Friday, March 28, 2014

The Fire Next Time

On May 10th, I plan to participate in the Transvulcania Ultramarathon, a 53-mile foot race that occurs on La Palma in the Canary Islands. The Canaries are an archipelago of 13 islands and islets located 60 miles off the coast of North Africa near the borders of Morocco and Western Sahara.


The islands have been part of Spain since the 15th century when they were conquered by the Kingdom of Castille. Contrary to a popular misconception, the islands were not named for the bird, rather the bird was named for the islands. According to Wikipedia, the name Canary “likely derives from the Latin name Canariae Insulae meaning ‘Island of the Dogs.’” That trusty source offers three possible explanations for this nomenclature:
  • The islands were home to a breed of especially large dogs.
  • The native inhabitants, known as Gaunches, were fond of eating dogs.
  •  The Gaunches looked like dogs, behaved like dogs and became randy during full moons.

We’ll probably never know the answer to this riddle as the Gaunches have vanished from the historical record much to the relief of the women of the Canaries and the ASPCA.

Perro de Presa Canario
La Palma is the northwestern most of the Canaries. Like other islands in the chain, it was formed by the Canary hotspot, an area of petulant volcanic activity.  La Palma’s volcano is nearly 4 miles tall. Its base lies on the ocean floor more than 13,000 feet below sea level, while its peak extends nearly 8,000 feet into the sky. Its highest point, the unimaginatively named Roque de los Muchacos (Rock of the Boys) is home to some of the world’s largest telescopes as the island’s clear skies and dry climate make it ideal for star gazing while sipping a rum and Coke.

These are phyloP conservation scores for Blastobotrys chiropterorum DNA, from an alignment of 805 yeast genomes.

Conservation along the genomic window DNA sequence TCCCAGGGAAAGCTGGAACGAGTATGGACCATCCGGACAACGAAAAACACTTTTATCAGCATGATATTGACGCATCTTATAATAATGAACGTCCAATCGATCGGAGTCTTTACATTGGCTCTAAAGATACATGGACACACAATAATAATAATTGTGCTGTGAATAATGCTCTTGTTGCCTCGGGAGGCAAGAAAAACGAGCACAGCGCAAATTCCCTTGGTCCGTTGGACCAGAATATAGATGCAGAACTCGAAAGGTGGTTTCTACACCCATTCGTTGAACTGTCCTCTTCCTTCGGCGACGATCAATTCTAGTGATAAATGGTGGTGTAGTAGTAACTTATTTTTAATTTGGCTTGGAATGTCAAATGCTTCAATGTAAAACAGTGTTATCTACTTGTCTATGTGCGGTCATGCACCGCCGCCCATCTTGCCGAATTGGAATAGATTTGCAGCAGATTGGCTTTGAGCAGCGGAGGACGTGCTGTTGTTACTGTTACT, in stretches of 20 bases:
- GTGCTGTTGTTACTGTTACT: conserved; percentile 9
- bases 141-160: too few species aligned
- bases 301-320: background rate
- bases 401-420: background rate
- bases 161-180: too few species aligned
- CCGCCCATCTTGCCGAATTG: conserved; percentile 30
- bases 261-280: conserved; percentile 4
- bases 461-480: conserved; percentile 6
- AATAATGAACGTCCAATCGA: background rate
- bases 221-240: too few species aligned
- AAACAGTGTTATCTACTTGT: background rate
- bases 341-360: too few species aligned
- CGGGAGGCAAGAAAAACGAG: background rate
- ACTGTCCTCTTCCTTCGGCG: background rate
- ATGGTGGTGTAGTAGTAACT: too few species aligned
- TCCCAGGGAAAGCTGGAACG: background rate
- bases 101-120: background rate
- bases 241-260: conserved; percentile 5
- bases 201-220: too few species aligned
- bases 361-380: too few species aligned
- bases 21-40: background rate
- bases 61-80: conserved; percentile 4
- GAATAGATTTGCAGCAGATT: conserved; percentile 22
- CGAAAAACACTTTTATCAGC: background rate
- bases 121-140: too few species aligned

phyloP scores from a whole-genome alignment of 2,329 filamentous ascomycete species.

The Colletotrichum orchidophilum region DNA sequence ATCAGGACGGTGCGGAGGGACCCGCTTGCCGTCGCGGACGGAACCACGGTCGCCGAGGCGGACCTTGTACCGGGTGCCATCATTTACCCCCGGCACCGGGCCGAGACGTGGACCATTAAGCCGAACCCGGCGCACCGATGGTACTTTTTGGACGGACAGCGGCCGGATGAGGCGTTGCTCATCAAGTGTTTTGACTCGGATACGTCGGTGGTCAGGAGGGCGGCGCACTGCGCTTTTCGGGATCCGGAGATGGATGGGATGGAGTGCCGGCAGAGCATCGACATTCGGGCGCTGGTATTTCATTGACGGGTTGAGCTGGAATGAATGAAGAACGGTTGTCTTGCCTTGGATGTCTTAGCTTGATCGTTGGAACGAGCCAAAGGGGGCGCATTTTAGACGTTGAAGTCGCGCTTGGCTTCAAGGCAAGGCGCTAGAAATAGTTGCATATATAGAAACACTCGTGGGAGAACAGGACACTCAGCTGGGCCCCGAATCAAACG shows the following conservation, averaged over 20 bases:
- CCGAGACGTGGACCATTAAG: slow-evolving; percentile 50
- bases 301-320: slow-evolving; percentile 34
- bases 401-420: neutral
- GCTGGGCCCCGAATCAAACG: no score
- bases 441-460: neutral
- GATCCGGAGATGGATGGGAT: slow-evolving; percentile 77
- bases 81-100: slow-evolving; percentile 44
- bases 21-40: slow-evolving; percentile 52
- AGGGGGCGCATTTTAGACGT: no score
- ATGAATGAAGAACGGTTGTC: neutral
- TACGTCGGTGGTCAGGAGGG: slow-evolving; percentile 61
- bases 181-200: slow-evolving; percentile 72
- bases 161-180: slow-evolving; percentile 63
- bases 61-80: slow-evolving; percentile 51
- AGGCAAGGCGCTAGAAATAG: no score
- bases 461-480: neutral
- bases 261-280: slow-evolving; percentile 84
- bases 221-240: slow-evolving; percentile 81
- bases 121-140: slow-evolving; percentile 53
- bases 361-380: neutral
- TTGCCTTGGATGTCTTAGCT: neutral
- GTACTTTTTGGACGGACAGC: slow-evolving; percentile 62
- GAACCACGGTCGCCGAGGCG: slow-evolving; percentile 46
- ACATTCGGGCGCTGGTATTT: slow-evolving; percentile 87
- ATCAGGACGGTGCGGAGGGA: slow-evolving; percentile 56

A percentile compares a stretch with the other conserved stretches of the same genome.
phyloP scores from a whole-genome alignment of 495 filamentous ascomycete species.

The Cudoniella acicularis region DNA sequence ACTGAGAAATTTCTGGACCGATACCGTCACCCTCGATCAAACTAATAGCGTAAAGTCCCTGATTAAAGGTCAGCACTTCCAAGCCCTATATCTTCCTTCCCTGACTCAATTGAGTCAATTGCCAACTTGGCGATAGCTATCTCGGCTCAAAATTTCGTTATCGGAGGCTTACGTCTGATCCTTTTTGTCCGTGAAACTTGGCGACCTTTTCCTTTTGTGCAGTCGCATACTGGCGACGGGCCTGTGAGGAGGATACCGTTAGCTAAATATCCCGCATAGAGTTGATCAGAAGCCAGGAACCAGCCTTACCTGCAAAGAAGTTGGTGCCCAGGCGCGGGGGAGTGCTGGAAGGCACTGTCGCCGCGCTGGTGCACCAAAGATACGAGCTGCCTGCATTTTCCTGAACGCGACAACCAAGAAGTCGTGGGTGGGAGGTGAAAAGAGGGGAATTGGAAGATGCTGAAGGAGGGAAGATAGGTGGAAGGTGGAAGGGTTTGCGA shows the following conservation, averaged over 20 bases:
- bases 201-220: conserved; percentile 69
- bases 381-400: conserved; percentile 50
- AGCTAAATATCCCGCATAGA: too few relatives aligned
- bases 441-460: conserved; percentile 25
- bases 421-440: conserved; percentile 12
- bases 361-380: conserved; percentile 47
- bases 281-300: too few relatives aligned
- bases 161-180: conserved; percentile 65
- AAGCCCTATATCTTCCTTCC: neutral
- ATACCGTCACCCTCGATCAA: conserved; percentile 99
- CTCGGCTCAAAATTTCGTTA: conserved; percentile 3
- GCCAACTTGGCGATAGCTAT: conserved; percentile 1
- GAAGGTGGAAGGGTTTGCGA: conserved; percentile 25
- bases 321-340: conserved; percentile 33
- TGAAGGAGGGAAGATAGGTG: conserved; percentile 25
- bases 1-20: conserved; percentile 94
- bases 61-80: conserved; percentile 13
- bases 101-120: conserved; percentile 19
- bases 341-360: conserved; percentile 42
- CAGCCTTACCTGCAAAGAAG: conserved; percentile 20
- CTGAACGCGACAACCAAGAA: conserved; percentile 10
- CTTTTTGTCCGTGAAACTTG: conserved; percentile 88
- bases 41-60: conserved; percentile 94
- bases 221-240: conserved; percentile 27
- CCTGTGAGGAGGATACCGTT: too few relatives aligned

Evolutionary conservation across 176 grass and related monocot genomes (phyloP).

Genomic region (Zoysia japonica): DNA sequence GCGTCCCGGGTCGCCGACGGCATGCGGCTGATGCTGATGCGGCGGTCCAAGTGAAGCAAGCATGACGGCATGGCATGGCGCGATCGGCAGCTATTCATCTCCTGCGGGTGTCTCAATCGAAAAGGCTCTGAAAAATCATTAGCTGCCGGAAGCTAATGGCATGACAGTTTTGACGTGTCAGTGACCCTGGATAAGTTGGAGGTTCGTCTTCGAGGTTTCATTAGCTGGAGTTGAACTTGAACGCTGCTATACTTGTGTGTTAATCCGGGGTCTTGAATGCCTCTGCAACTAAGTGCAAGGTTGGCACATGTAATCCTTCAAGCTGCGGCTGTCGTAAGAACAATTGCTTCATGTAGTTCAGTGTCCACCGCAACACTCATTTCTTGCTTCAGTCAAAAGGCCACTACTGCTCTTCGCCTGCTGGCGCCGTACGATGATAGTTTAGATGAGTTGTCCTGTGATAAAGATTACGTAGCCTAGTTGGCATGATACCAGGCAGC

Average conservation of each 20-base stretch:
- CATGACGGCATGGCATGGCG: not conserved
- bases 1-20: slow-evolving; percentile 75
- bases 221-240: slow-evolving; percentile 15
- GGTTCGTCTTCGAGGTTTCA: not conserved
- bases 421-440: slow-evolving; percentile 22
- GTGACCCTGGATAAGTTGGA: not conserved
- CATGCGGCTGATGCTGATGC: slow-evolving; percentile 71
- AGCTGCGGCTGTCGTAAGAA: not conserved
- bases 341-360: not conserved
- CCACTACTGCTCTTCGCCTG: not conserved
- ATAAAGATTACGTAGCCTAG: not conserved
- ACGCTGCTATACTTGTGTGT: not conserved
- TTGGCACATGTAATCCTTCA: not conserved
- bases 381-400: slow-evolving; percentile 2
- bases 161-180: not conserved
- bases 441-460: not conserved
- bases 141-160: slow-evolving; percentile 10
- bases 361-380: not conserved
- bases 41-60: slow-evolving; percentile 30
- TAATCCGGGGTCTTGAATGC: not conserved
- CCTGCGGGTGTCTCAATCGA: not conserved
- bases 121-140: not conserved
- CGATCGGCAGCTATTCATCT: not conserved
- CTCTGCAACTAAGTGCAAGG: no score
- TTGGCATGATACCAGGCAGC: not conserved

The island’s skyline is dominated by the Caldera de Taburiente. The caldera, which was formed by volcanic “erosion” rather than “eruption,” is 6 miles wide and nearly a mile deep; hikers can reach the center via a lighthearted stroll down the Barranco de las Angustias (Canyon of Anxiety).

La Palma’s volcano has been described as “active but dormant,” an oxymoron if there ever was one. It last erupted in 1971. Scientists have warned that a large scale eruption could cause “a wave higher and Nelson’s Column and traveling faster than a jet aircraft.” Such a massive tsunami could reach the East Coast of the United States in less than nine hours, causing horrific property damage and loss of life. The scientists did not offer any predictions as to the likelihood of such a calamity or when it might occur. I’ve got my fingers crossed. I'm hoping it holds off at least until  May 11th.

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